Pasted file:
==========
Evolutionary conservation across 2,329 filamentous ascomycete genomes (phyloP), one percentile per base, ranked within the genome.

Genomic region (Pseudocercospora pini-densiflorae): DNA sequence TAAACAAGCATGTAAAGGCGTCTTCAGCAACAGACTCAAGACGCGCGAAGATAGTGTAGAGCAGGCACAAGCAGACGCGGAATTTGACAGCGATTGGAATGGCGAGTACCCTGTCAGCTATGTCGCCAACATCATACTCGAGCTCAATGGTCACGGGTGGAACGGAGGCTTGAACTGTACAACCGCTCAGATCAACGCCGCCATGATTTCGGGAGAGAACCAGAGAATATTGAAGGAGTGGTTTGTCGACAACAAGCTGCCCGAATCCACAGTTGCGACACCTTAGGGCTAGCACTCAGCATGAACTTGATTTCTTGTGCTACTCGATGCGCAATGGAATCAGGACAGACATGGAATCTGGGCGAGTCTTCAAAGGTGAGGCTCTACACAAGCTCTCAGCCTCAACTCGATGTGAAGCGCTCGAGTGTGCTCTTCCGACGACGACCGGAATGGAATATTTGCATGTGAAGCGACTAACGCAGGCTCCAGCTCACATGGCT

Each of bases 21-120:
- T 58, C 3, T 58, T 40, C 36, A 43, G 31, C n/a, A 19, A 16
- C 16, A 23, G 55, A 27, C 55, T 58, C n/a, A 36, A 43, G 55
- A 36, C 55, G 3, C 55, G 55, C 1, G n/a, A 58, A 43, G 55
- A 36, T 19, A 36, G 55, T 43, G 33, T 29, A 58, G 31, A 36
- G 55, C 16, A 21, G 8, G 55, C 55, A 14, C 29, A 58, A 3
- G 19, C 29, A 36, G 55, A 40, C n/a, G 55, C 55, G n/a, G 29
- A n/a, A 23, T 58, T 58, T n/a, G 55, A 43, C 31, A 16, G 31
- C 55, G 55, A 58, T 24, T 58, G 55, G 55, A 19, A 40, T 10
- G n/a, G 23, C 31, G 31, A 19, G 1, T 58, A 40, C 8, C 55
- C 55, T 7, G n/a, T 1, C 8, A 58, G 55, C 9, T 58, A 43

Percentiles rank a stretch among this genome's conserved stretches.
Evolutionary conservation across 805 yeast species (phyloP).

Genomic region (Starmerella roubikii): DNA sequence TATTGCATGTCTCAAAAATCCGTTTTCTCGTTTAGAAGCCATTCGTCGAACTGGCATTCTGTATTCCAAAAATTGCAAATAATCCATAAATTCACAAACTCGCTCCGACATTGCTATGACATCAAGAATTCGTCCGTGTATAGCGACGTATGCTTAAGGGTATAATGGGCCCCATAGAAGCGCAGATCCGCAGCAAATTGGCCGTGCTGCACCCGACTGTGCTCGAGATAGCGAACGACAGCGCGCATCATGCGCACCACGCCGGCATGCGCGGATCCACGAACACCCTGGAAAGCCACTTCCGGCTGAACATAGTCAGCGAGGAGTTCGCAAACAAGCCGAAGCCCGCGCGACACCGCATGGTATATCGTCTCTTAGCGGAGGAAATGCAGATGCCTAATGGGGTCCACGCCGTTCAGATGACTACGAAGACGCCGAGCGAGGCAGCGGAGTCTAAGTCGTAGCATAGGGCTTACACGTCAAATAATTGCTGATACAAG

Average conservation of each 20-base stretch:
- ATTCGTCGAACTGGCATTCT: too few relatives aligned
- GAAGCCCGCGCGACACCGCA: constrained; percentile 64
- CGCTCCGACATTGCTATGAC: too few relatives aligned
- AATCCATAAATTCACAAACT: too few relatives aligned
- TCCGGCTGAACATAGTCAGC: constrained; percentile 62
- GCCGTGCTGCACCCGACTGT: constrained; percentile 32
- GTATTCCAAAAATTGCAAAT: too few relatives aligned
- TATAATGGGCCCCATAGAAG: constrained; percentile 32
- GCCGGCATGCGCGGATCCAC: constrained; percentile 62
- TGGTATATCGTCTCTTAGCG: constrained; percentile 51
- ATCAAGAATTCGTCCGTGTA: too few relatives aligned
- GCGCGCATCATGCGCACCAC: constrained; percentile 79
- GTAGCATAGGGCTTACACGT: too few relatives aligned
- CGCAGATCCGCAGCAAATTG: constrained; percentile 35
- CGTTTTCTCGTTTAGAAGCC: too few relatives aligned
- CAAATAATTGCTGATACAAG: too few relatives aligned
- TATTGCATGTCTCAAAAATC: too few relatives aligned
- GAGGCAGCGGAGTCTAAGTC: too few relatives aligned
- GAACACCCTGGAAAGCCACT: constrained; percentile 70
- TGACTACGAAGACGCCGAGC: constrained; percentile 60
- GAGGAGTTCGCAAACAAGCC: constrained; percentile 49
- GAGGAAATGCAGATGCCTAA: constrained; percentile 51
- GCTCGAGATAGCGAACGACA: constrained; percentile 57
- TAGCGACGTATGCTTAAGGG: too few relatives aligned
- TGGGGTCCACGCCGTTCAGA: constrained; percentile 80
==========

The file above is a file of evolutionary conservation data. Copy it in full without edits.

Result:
Evolutionary conservation across 2,329 filamentous ascomycete genomes (phyloP), one percentile per base, ranked within the genome.

Genomic region (Pseudocercospora pini-densiflorae): DNA sequence TAAACAAGCATGTAAAGGCGTCTTCAGCAACAGACTCAAGACGCGCGAAGATAGTGTAGAGCAGGCACAAGCAGACGCGGAATTTGACAGCGATTGGAATGGCGAGTACCCTGTCAGCTATGTCGCCAACATCATACTCGAGCTCAATGGTCACGGGTGGAACGGAGGCTTGAACTGTACAACCGCTCAGATCAACGCCGCCATGATTTCGGGAGAGAACCAGAGAATATTGAAGGAGTGGTTTGTCGACAACAAGCTGCCCGAATCCACAGTTGCGACACCTTAGGGCTAGCACTCAGCATGAACTTGATTTCTTGTGCTACTCGATGCGCAATGGAATCAGGACAGACATGGAATCTGGGCGAGTCTTCAAAGGTGAGGCTCTACACAAGCTCTCAGCCTCAACTCGATGTGAAGCGCTCGAGTGTGCTCTTCCGACGACGACCGGAATGGAATATTTGCATGTGAAGCGACTAACGCAGGCTCCAGCTCACATGGCT

Each of bases 21-120:
- T 58, C 3, T 58, T 40, C 36, A 43, G 31, C n/a, A 19, A 16
- C 16, A 23, G 55, A 27, C 55, T 58, C n/a, A 36, A 43, G 55
- A 36, C 55, G 3, C 55, G 55, C 1, G n/a, A 58, A 43, G 55
- A 36, T 19, A 36, G 55, T 43, G 33, T 29, A 58, G 31, A 36
- G 55, C 16, A 21, G 8, G 55, C 55, A 14, C 29, A 58, A 3
- G 19, C 29, A 36, G 55, A 40, C n/a, G 55, C 55, G n/a, G 29
- A n/a, A 23, T 58, T 58, T n/a, G 55, A 43, C 31, A 16, G 31
- C 55, G 55, A 58, T 24, T 58, G 55, G 55, A 19, A 40, T 10
- G n/a, G 23, C 31, G 31, A 19, G 1, T 58, A 40, C 8, C 55
- C 55, T 7, G n/a, T 1, C 8, A 58, G 55, C 9, T 58, A 43

Percentiles rank a stretch among this genome's conserved stretches.
Evolutionary conservation across 805 yeast species (phyloP).

Genomic region (Starmerella roubikii): DNA sequence TATTGCATGTCTCAAAAATCCGTTTTCTCGTTTAGAAGCCATTCGTCGAACTGGCATTCTGTATTCCAAAAATTGCAAATAATCCATAAATTCACAAACTCGCTCCGACATTGCTATGACATCAAGAATTCGTCCGTGTATAGCGACGTATGCTTAAGGGTATAATGGGCCCCATAGAAGCGCAGATCCGCAGCAAATTGGCCGTGCTGCACCCGACTGTGCTCGAGATAGCGAACGACAGCGCGCATCATGCGCACCACGCCGGCATGCGCGGATCCACGAACACCCTGGAAAGCCACTTCCGGCTGAACATAGTCAGCGAGGAGTTCGCAAACAAGCCGAAGCCCGCGCGACACCGCATGGTATATCGTCTCTTAGCGGAGGAAATGCAGATGCCTAATGGGGTCCACGCCGTTCAGATGACTACGAAGACGCCGAGCGAGGCAGCGGAGTCTAAGTCGTAGCATAGGGCTTACACGTCAAATAATTGCTGATACAAG

Average conservation of each 20-base stretch:
- ATTCGTCGAACTGGCATTCT: too few relatives aligned
- GAAGCCCGCGCGACACCGCA: constrained; percentile 64
- CGCTCCGACATTGCTATGAC: too few relatives aligned
- AATCCATAAATTCACAAACT: too few relatives aligned
- TCCGGCTGAACATAGTCAGC: constrained; percentile 62
- GCCGTGCTGCACCCGACTGT: constrained; percentile 32
- GTATTCCAAAAATTGCAAAT: too few relatives aligned
- TATAATGGGCCCCATAGAAG: constrained; percentile 32
- GCCGGCATGCGCGGATCCAC: constrained; percentile 62
- TGGTATATCGTCTCTTAGCG: constrained; percentile 51
- ATCAAGAATTCGTCCGTGTA: too few relatives aligned
- GCGCGCATCATGCGCACCAC: constrained; percentile 79
- GTAGCATAGGGCTTACACGT: too few relatives aligned
- CGCAGATCCGCAGCAAATTG: constrained; percentile 35
- CGTTTTCTCGTTTAGAAGCC: too few relatives aligned
- CAAATAATTGCTGATACAAG: too few relatives aligned
- TATTGCATGTCTCAAAAATC: too few relatives aligned
- GAGGCAGCGGAGTCTAAGTC: too few relatives aligned
- GAACACCCTGGAAAGCCACT: constrained; percentile 70
- TGACTACGAAGACGCCGAGC: constrained; percentile 60
- GAGGAGTTCGCAAACAAGCC: constrained; percentile 49
- GAGGAAATGCAGATGCCTAA: constrained; percentile 51
- GCTCGAGATAGCGAACGACA: constrained; percentile 57
- TAGCGACGTATGCTTAAGGG: too few relatives aligned
- TGGGGTCCACGCCGTTCAGA: constrained; percentile 80